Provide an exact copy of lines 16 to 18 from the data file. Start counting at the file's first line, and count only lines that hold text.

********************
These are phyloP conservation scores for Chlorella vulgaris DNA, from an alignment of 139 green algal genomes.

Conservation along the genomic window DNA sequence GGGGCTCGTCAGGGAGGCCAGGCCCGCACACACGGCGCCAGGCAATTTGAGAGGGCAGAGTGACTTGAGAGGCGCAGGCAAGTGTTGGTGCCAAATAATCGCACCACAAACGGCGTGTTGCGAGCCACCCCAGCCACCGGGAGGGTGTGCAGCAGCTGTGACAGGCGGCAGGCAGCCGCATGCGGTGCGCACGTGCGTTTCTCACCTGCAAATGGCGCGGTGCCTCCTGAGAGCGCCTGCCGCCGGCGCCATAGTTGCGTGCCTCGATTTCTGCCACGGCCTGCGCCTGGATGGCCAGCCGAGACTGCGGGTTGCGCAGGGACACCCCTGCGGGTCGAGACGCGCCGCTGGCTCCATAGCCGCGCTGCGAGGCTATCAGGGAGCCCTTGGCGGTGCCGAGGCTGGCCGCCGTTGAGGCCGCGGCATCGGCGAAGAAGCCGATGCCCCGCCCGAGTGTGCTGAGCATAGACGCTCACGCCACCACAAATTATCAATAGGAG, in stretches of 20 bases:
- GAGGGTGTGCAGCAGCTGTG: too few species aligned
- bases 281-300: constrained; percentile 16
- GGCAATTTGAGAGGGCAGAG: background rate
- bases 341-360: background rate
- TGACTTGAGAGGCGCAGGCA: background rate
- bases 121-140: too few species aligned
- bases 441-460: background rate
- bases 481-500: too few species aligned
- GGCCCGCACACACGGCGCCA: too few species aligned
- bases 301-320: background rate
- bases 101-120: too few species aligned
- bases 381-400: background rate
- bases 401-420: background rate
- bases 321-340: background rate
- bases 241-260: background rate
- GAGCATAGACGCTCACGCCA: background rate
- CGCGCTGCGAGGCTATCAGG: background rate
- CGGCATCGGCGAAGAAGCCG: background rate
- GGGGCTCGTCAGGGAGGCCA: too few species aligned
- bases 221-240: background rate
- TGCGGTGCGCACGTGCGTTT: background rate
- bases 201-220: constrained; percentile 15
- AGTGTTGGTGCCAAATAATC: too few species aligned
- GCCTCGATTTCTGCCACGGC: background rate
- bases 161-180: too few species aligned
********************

- bases 321-340: background rate
- bases 241-260: background rate
- GAGCATAGACGCTCACGCCA: background rate